152 tion. To clarify the role played by osteoblasts in resorption, we prepared monolayer cultures of osteoblast-enriched bone cells from neonatal mouse calvariae by a sequential digestion procedure. About 50 calvariae were carefully stripped of periostea, blood vessels and soft connective tissue under a dissecting microscope and minced with fine scissors prior to a prewash in dissecting medium (a modified form of BGJ medium containing a lower bicarbonate level so as to equilibrate with air [10]). The dissecting medium was then aspirated and the bone initially digested at 37°C in 5 ml of Ca 2+and Mg2+-free Tyrode's solution containing 1 m g / m l trypsin (Sigma) for 10 rain with gentle stirring. The supernatant was discarded, the bones were washed with Tyrode's solution, and the digestion was continued in 5 ml of 2 m g / m l dispase (Boehringer) for 30 min. The supernatant was again discarded, and the residue was further digested in 2 m g / m l bacterial collagenase (Worthington Type II) containing 4 mM E D T A for two periods of 30 min. Cells released from the bone matrix during each of these two final incubations were harvested and pooled, washed with Tyrode's solution and plated out at a density of 5 . 1 0 5 cells per 30-mm petri dish in 1.5 ml of Dulbecco's modification of Eagle's medium containing 10% foetal calf serum. The cells were identified as osteoblasts by morphological cri.'teria and by the fact that essentially all the cells stained strongly for alkaline phosphatase (Fig. 1), synthesised type I collagen (no type II or III), and accumulated cyclic A M P in response to PTH and prostaglandin E z (Fig. 2), but not to salmon calcitonin or 1,25(OH)2 vitamin D-3. In order to assay for collagenase and tissue inhibitor of metalloproteinases production the bone cells (primary or first passage) were allowed to reach confluence (4-5 days) in 30-mm petri dishes with 1.5 ml Dulbecco's modification of Eagle's medium containing 10% FCS. The serum-containing medium was aspirated, the cells were washed carefully with serum-free medium and then incubated with 1.5 ml medium containing 0.5% bovine serum albumin (Sigma) either with or without the various resorbing agents. The medium was harvested and replaced with fresh medium every 2 days. The synthesis of collagenase and tissue inhibitor of metalloproteinases was measured for each prep-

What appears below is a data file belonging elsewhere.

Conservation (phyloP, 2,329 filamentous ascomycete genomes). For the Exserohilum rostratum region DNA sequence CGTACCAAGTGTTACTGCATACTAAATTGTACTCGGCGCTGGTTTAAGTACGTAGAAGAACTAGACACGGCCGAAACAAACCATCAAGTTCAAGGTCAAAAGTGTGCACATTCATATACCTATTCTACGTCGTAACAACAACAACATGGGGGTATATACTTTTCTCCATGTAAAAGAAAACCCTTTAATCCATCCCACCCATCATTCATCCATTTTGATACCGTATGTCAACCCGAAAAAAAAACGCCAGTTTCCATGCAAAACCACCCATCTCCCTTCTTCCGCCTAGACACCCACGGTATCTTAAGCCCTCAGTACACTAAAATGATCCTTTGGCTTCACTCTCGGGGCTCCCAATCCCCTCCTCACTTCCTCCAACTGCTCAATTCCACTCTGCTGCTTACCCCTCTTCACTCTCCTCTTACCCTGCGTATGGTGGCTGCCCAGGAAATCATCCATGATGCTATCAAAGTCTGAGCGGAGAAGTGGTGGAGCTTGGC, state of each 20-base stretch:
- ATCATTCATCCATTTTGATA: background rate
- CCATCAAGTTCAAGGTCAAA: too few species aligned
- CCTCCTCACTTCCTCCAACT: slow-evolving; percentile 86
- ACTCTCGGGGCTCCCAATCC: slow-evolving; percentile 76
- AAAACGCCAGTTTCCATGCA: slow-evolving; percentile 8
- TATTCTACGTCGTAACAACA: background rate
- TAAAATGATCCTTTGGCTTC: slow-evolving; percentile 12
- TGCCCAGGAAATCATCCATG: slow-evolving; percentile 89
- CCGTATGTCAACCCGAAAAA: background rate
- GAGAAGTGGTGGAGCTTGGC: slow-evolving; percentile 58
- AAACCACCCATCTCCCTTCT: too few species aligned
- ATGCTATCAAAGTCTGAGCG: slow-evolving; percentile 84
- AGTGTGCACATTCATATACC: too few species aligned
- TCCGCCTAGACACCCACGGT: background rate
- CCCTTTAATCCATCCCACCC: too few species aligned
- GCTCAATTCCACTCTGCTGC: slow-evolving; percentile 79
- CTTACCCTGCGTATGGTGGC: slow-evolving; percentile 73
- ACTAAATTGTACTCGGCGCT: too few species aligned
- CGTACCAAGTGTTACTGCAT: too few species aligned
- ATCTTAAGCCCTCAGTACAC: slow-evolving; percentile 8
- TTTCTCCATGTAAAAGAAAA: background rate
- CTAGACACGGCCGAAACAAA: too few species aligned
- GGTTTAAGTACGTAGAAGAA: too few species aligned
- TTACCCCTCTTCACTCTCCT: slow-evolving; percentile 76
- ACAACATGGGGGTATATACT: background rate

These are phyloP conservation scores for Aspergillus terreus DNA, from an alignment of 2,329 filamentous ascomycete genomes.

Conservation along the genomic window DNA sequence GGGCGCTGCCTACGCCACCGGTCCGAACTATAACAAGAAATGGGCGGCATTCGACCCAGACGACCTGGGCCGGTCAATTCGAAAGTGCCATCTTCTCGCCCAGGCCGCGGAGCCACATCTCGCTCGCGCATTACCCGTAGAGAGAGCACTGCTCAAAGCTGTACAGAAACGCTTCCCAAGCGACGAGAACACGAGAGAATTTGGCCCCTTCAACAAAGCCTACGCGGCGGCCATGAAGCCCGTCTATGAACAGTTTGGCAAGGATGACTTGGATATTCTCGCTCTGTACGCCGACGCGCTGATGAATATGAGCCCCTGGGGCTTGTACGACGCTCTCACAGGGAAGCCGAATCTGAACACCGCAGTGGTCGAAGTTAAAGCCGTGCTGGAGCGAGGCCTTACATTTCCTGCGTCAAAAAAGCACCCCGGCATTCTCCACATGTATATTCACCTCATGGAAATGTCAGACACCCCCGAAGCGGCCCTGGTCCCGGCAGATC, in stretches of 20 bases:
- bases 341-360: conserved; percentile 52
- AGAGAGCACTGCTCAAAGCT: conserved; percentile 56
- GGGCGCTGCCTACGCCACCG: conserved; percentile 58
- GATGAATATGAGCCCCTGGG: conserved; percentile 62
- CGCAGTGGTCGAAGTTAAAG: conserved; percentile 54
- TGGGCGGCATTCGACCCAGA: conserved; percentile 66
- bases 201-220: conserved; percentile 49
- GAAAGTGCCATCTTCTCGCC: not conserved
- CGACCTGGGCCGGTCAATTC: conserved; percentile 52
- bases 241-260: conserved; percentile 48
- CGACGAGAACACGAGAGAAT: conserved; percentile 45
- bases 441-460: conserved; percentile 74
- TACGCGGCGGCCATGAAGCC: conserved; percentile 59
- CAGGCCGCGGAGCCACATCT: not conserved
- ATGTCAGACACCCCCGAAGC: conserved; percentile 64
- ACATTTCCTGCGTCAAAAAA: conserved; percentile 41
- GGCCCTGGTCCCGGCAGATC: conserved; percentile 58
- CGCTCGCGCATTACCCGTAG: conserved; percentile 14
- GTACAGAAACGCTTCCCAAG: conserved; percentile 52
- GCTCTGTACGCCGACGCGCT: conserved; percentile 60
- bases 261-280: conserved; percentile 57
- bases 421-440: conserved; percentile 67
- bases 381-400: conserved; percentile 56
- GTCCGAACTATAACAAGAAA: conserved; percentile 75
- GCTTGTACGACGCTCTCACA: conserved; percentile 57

Fig. 1. Photomicrographsof osteoblast-enriched populations of mouse calvarial bone-cells. 5-105 cells were seeded into 3-cm dishes containing glass coverslips. (A) Near-confluent cells fixed in methanol and stained with haematoxylin and eosin (x 300). (B) Confluent cells fixed in 60% citrate-buffered acetone and stained with methylene blue (X 600). (C) Alkaline phosphatase staining of mouse osteoblasts using naphthol ASMX phosphate (Histozymekit No. 85L-1R, Sigma). Confluent cells were fixed in 60% citrate-buffered acetone and incubated in a solution containing naphthol AS-MX phosphate. All'aline phosphatase activity is indicated by the clark spots which represent sites of naphthol AS-MX liberation. This has become coupled with a diazonium salt (Fast Violet B salt), forming discrete loci of insoluble, visible pigment ( x 3000). The plump, cuboid cells are like the rabbit osteoblasts demonstrated by Yee [211. aration of bone cells, and the levels of activity in medium containing PTH (1-4 U / m l ) , 1,25(OH) 2 vitamin D-3 (between 1 0 - 8 - 1 0 6 M), prostaglan-